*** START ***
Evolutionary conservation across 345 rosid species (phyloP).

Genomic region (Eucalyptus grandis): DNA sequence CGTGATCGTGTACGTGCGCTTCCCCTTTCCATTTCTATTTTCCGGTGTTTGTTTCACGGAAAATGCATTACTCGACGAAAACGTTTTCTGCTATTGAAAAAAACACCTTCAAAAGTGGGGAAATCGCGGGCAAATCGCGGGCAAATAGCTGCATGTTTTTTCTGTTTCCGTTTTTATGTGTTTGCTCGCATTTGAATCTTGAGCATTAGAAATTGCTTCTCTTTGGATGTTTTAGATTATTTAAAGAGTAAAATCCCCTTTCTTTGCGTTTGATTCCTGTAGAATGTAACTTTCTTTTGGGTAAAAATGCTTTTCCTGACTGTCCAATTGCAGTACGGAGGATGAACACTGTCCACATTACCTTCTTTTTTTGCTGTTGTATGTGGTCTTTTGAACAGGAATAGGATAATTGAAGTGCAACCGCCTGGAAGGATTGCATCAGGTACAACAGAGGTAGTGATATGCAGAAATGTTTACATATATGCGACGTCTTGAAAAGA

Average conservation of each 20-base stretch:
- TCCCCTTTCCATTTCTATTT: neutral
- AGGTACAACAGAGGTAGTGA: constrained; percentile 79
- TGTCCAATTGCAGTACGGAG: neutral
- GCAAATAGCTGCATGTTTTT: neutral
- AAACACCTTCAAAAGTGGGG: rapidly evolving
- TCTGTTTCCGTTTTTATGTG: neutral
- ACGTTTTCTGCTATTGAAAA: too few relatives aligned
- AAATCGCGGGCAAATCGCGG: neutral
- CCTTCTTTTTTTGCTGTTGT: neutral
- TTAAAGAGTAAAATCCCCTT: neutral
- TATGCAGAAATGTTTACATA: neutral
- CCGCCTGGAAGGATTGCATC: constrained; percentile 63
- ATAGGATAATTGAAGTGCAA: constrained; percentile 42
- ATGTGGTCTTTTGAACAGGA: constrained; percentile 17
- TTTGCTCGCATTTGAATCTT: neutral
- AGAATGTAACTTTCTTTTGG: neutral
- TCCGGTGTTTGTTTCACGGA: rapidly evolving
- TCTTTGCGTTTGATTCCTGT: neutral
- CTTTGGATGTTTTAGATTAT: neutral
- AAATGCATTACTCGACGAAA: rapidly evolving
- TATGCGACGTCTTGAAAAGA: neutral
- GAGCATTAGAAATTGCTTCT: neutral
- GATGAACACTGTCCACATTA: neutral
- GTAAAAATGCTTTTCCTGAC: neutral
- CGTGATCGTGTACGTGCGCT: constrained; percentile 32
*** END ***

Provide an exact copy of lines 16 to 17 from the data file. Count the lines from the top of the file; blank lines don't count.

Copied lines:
- ATAGGATAATTGAAGTGCAA: constrained; percentile 42
- ATGTGGTCTTTTGAACAGGA: constrained; percentile 17